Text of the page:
The Reserve Bank of India is widely expected to keep key interest steady on Wednesday amid a surge in Covid-19 cases in the country, but may revise its inflation projections higher. In a Reuters poll, 65 of 66 economists surveyed said the RBI’s monetary policy committee (MPC) will leave rates unchanged.
“We expect the MPC to come up with another dovish pause on Wednesday, especially with Covid-19 cases rising,” said Indranil Sengupta, an economist at Bank of America Securities.”The RBI’s focus will remain on funding the rising fiscal deficit without pushing up yields to the point it hurts the (economic) recovery,” he added.
India reported a record rise in coronavirus infections on Monday, becoming only the second country after the United States to register more than 100,000 new cases in a day. However, several economists said they expect the central bank to raise its inflation forecasts amid a rise in global commodity prices particularly crude oil. The annual retail inflation rate rose to 5.03 per cent in February, a three-month high due to the rise in fuel prices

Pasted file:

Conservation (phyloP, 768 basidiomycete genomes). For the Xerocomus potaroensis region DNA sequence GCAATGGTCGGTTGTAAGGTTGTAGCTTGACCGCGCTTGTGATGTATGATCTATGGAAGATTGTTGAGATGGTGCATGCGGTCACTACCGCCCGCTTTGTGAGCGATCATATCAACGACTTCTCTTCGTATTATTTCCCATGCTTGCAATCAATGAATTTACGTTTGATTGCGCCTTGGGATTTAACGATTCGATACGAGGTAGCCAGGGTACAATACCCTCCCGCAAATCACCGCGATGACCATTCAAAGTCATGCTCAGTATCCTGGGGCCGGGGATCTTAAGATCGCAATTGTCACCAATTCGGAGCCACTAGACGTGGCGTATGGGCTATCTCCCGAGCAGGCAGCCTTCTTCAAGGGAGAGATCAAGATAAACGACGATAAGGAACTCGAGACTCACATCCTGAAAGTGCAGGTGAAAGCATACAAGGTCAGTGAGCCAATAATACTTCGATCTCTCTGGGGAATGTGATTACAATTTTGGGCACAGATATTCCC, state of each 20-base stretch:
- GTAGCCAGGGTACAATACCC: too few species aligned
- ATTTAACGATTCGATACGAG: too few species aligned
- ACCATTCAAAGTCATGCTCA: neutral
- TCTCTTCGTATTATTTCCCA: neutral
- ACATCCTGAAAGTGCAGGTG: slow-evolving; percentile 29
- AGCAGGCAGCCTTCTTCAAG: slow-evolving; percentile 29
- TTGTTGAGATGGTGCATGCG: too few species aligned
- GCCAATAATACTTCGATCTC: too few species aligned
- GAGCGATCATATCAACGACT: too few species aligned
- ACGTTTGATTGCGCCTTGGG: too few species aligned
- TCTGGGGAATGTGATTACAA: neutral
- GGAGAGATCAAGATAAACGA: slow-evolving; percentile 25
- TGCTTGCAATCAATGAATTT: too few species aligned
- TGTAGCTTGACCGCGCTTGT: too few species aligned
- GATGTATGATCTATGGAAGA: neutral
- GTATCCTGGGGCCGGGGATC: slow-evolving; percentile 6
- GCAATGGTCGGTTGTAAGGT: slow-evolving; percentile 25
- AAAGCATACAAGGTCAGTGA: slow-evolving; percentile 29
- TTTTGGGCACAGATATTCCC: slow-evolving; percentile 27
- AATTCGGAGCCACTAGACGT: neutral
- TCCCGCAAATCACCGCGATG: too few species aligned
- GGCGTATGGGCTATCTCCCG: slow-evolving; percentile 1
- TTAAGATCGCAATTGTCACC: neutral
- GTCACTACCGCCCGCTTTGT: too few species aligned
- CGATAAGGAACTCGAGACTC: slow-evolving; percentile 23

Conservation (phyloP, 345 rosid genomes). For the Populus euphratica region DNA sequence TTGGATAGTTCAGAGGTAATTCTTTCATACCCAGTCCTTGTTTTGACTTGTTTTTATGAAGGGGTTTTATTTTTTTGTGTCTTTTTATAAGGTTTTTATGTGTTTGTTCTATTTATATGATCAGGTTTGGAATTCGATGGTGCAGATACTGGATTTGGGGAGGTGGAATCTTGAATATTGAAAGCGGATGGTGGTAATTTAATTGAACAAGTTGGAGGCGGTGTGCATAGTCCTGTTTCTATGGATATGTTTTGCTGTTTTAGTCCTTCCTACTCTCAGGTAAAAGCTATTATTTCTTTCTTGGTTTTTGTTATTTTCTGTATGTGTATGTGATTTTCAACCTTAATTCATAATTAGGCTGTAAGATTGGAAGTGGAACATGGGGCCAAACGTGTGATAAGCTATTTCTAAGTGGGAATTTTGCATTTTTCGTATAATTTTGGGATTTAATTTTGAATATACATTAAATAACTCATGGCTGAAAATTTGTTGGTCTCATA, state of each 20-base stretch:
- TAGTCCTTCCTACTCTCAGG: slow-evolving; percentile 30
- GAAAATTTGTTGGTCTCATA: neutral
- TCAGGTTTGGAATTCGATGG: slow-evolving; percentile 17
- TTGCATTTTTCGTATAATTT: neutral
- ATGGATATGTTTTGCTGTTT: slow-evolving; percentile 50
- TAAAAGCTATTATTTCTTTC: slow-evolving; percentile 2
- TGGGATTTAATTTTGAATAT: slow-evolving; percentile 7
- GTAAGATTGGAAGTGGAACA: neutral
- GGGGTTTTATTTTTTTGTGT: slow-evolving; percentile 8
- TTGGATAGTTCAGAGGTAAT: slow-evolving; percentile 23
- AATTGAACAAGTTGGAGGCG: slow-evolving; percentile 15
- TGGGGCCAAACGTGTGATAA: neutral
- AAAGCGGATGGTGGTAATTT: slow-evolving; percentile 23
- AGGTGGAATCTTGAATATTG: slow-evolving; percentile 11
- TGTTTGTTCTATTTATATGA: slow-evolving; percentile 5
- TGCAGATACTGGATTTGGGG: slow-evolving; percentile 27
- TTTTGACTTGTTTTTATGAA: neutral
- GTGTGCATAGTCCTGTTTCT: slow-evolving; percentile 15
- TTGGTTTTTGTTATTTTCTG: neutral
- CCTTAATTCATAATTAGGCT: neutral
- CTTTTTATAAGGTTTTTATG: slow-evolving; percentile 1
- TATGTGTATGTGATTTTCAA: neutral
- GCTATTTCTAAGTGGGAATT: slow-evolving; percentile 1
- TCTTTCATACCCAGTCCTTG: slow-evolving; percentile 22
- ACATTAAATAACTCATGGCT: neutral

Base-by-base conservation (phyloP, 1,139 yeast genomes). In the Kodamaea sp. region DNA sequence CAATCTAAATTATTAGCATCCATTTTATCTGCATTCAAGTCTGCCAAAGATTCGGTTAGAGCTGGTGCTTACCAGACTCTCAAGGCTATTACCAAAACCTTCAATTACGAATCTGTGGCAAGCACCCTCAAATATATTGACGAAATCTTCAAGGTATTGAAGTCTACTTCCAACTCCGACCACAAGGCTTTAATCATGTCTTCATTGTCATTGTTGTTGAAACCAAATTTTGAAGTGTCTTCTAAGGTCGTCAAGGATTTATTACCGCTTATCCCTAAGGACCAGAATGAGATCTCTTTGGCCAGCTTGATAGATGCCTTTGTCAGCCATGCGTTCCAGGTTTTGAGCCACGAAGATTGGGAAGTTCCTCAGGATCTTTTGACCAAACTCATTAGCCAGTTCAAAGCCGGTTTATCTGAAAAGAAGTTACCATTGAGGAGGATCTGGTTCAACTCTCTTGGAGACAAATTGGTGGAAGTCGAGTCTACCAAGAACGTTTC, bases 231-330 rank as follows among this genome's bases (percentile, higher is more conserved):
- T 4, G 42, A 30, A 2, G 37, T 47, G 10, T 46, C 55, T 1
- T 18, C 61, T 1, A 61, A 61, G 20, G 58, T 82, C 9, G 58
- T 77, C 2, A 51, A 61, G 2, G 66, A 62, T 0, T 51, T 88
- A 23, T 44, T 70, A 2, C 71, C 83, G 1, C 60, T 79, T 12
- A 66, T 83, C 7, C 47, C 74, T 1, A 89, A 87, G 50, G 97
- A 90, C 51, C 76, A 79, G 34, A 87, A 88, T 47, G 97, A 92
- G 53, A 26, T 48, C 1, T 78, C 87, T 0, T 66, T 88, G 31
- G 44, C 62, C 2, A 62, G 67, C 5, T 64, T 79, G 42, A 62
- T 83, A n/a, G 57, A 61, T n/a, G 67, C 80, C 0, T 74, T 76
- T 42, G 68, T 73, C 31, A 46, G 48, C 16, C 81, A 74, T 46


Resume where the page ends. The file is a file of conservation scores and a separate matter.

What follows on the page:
“The April policy review is unlikely to see a significant shift in the RBI’s guidance, while risks will be flagged but (may) not sound alarmist,” said Radhika Rao, economist with DBS Bank.
“While the initial impact (of rising commodity and input prices) will be more visible in wholesale price inflation, which has a heftier weight of commodities, this could carry pass-through risks for retail inflation down the line,” she added. Economists had been expecting the RBI to start normalising policy or unwinding the large scale rupee liquidity in the banking system in the June or latest by September quarter but that is now expected to be delayed, many analysts said.
The rise in virus cases could impact the economy if the country imposes nationwide lockdowns that impact industries and consumption, but so far that hasn’t been the case. A recent poll showed economists now expect the economy to grow a record 27.0 per cent this quarter after expanding only 1.5 per cent in the January-March period.